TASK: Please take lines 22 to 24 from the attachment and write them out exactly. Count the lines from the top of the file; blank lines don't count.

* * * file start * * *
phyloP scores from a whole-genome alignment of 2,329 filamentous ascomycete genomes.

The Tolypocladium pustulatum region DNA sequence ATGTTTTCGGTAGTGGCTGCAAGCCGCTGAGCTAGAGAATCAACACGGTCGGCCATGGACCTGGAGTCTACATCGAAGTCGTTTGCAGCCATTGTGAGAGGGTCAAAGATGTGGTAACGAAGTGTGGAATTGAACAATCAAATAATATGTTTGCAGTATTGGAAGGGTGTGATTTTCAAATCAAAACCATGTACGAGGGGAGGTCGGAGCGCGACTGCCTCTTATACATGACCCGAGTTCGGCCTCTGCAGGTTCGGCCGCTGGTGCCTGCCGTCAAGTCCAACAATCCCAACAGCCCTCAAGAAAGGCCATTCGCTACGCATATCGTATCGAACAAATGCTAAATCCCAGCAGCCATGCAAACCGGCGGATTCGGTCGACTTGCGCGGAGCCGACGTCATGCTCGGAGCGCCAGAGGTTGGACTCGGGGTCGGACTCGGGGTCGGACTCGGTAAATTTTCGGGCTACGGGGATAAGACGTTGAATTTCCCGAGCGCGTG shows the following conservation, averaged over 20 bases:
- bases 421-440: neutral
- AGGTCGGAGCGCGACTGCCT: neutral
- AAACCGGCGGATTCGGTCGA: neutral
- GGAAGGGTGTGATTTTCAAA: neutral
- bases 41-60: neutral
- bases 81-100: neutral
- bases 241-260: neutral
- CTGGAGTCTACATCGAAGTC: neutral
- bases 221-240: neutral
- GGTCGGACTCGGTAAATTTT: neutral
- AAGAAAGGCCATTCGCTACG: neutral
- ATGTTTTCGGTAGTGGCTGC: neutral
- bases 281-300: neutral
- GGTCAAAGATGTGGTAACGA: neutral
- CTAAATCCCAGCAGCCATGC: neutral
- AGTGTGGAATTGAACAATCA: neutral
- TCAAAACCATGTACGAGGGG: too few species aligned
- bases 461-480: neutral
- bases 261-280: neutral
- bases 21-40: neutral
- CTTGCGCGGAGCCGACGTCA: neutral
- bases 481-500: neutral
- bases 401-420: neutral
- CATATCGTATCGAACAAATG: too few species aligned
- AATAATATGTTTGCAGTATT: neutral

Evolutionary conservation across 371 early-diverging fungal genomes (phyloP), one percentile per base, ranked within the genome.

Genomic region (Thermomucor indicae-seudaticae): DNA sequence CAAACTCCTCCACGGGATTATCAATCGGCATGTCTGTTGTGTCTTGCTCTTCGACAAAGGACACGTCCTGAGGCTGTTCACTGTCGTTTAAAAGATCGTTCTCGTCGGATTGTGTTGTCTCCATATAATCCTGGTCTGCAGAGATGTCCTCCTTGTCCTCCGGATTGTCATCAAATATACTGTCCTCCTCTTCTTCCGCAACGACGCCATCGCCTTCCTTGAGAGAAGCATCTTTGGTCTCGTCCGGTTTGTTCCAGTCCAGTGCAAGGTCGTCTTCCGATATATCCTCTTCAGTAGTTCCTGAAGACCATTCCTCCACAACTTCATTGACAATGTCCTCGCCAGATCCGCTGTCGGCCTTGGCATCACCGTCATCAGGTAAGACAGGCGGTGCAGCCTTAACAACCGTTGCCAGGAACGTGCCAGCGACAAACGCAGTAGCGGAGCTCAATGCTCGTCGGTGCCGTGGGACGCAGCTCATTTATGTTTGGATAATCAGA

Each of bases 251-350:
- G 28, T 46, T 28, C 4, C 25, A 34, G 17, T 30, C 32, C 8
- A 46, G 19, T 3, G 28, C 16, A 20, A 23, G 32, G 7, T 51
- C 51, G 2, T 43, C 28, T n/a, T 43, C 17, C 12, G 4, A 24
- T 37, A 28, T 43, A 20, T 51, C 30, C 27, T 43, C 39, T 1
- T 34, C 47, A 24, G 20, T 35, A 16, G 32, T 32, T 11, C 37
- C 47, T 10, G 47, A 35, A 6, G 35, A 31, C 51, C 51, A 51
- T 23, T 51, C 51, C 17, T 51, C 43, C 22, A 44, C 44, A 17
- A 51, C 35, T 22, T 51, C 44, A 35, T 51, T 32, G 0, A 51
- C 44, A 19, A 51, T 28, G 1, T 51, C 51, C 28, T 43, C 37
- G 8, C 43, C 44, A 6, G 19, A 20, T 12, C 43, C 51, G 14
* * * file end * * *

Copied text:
- bases 21-40: neutral
- CTTGCGCGGAGCCGACGTCA: neutral
- bases 481-500: neutral